- Ski school is often loosely supervised. I've only had positive experiences at Swiss ski schools, but I've heard about and seen some strange things at Swiss ski schools (like a sick kid being left alone at the restaurant while the class continued for the afternoon). At Flumserberg, they don't ask for any contact information so no one knows that your child is with a particular class. So you should put your contact information in your child's jacket pocket and tell your child what to do if they get separated from their group (i.e. find a staff member and show them the contact card so they can call the parent's cell phone). If your kid is old enough to work a cell phone, it would be good to keep one in their pocket. When taking chair lifts, ski school kids are sent up individually with strangers. I know there's only one instructor so there's no other way, but it makes me nervous all the same. Even in the snow garden, there's only one instructor for a big group of 3-5 year olds and as you can imagine, there's a lot chaos and crying. I found myself helping a lot during the class, picking up kids that had fallen and couldn't get up, unclogging traffic jams at the end of the magic carpet, rescuing lost gloves, etc. I'm sure the class would have survived without me. Perhaps it's better to just walk away and hope for the best.
- Extra clothes. This seems to be the most important element for my kids to have a happy day. So many times we've had to quit early because of wet gloves, wet socks, wet pants (it can be hard to quickly get all those layers off a 5 year old), etc. So now I carry an extra set of gloves and socks in a backpack while we ski. I have extra underwear and thermals in the car for emergencies. I also carry hand and feet warmers just in case. Not every brand works well, but if you get good ones, they can really save the day. Some recommend against direct skin contact because of the high heat, so read the directions carefully.
- Snacks. When I was growing up, each of us kids wore a fanny pack filled with fun-sized candy bars which could be eaten on the ski lift. This helped ease the misery of super cold, blizzardy, white-out days. These days, I pack crackers, fruit, gum, candy, and water in my backpack and dole a little out while we wait in lift lines. On several occasions, I've been able to rescue my kids from mid-slope emotional breakdowns with a well-played gummi bear.
- Take breaks. This is difficult for me to do because I was raised to maximize my money and time. So we used to ski from 8:45 to 16:45, counting how many runs we could make in a day. We only took a short break to eat tuna fish sandwiches for lunch at our car. But I've slowly come around to the European ski mentality, which is more focused on enjoying the day than of maximizing value. So now we usually ski for about 90 mins, take a hot chocolate break in the restaurant, ski another couple hours, eat a leisurely lunch in the restaurant and warm up, then ski another couple hours and be done a little after 15:00. Perhaps this will change as my kids get older. But for now, this schedule keeps all of us happier and focuses on having a good time not getting the most for our money.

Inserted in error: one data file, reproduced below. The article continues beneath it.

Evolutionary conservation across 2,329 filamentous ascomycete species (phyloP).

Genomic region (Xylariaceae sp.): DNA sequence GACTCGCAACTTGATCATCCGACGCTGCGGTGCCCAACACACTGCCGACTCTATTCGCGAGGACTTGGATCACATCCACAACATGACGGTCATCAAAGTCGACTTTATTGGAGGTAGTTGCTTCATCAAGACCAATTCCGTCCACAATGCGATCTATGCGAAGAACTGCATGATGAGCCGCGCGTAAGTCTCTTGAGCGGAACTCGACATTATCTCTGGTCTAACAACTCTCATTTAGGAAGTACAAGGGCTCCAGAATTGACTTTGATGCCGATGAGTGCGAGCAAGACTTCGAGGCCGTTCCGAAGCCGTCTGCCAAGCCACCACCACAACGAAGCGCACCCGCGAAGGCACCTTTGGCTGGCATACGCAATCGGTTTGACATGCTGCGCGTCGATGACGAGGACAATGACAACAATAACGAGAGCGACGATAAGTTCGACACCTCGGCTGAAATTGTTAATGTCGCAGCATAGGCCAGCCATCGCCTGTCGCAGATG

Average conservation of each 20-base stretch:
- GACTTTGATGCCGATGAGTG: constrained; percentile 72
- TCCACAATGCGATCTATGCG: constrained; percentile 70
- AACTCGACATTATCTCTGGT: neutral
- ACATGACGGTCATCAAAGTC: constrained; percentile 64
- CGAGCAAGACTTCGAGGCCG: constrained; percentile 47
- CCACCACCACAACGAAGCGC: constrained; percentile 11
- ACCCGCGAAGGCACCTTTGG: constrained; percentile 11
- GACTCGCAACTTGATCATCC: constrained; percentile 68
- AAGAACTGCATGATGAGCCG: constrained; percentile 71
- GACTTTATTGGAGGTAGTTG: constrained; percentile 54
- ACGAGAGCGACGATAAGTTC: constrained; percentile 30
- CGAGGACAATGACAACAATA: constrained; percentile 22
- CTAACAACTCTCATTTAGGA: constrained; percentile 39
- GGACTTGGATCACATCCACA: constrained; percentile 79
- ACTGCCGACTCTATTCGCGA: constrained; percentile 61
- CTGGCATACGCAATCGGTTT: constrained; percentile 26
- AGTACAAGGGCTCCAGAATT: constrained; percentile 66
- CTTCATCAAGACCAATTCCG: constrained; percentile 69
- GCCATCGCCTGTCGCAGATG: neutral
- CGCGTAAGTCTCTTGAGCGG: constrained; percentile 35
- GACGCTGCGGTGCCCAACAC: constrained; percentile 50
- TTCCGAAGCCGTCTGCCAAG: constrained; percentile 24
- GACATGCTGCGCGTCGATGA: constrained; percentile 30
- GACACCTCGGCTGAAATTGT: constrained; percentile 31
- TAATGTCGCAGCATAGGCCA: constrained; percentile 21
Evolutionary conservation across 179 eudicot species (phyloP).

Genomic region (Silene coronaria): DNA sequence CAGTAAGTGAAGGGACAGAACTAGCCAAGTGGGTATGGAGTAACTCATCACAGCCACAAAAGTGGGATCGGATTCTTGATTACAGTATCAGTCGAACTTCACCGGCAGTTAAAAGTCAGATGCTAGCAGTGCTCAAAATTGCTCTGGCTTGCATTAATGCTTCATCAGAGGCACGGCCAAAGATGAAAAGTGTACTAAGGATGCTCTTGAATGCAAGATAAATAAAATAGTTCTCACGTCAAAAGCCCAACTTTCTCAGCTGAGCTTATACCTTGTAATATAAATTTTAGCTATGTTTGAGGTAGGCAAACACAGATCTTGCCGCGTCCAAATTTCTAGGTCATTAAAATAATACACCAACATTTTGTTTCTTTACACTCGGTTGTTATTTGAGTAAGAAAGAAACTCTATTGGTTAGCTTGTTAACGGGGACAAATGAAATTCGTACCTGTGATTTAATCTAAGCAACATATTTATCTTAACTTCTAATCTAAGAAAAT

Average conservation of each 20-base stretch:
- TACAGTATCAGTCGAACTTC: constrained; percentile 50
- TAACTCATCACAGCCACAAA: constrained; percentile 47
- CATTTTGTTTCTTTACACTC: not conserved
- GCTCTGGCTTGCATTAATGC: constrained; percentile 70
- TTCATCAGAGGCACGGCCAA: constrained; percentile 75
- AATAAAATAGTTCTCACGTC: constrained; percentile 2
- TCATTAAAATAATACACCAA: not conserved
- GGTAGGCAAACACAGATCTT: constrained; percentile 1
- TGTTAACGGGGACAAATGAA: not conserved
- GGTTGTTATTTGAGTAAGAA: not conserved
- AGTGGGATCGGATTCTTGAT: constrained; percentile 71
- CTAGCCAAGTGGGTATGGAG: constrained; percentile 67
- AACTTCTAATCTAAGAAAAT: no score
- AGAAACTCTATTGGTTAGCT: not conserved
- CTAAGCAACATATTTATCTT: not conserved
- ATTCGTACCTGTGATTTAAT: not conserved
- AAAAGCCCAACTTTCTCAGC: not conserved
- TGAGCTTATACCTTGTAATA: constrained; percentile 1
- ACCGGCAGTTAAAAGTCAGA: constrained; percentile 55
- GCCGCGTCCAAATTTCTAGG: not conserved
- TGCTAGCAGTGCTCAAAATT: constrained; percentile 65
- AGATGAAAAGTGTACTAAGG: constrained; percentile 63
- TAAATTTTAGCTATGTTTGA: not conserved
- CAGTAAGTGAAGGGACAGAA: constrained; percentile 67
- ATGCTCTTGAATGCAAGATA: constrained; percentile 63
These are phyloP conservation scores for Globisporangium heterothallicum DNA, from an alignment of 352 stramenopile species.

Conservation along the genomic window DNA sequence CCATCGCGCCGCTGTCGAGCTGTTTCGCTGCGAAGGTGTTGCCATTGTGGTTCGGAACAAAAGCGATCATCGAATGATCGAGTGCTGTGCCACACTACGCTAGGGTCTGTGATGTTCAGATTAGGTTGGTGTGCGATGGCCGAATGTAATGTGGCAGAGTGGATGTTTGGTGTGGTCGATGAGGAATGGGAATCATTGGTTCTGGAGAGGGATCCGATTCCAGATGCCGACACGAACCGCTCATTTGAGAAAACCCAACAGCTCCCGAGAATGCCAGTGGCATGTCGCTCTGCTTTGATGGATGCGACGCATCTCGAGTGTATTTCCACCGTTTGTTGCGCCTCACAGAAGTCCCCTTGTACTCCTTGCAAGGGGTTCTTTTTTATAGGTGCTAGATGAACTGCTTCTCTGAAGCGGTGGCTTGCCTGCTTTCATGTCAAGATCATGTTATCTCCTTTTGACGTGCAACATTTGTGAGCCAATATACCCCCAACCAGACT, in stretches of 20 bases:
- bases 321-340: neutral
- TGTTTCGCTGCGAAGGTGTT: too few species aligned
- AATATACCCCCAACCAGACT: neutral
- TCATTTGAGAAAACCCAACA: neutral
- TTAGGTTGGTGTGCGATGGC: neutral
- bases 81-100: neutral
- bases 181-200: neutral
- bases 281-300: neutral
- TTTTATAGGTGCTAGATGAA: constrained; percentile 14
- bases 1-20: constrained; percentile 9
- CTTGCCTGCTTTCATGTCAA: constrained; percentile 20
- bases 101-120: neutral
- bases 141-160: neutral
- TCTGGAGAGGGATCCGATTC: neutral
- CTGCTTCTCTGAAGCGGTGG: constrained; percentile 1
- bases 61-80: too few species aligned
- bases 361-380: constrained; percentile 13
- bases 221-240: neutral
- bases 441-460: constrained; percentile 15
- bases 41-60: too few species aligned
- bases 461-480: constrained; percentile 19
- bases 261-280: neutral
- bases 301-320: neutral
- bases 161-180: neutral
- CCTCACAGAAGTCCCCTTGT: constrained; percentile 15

- Reserve a table for lunch, even at self-service cafes. On busy weekends, the restaurants can get super packed and since everyone likes to eat at the same time, it can be hard to get a table, especially when the weather isn't nice enough to sit outside. At Flumserberg, my friend always reserves a table for lunch and it takes so much stress out of the day, especially with tired, wet, cold, hungry kids. I don't know if it's possible at other resorts, but it's certainly worth a try.
- Rent equipment for the season. It costs the same as renting for the week, so you might as well get it for the whole season. The cost is determined by the ski length, so for little kids, you pay about 100-150CHF for skis, boots, and poles. Many places offer a small discount (like 10%) if you rent in October. So it pays to plan ahead. If you wait too long, the rental shops might run out of used equipment to rent and will charge you a "new equipment rental" surchange. Many shops will let you buy the equipment at the end of the season for another surcharge. But kids grow so quickly, it's probably not worth it. I've rented from skirental-zueri twice and been quite happy (and they speak english). Their rates are competitive and bit a cheaper than Migros SportXX.
- Buy secondhand equipment. If you're on a budget, you can save a lot by picking up used equipment at a Brockenhaus or ski shop. I bought skis for my kids for 10CHF at Salvation Army and I've used them for two seasons because ski length doesn't vary much as kids grow. I've bought used boots at a ski shop for the past three years, ranging in price from 35-55CHF. Kid's feet grow quick, so we usually need a new size every year, but I can pass the smaller boots down to my younger son, so it's good value. You can take used equipment to any ski shop and they can service the skis and fit the boots to the skis for a small charge (like 15-20CHF). It's best to do this in October/November as the equipment can go quickly. But I've also noticed that the shops sometimes have good inventory January after people dump old equipment that was replaced by Christmas presents.
OK, that's all I can think of for now. Please leave a comment if you have other tips.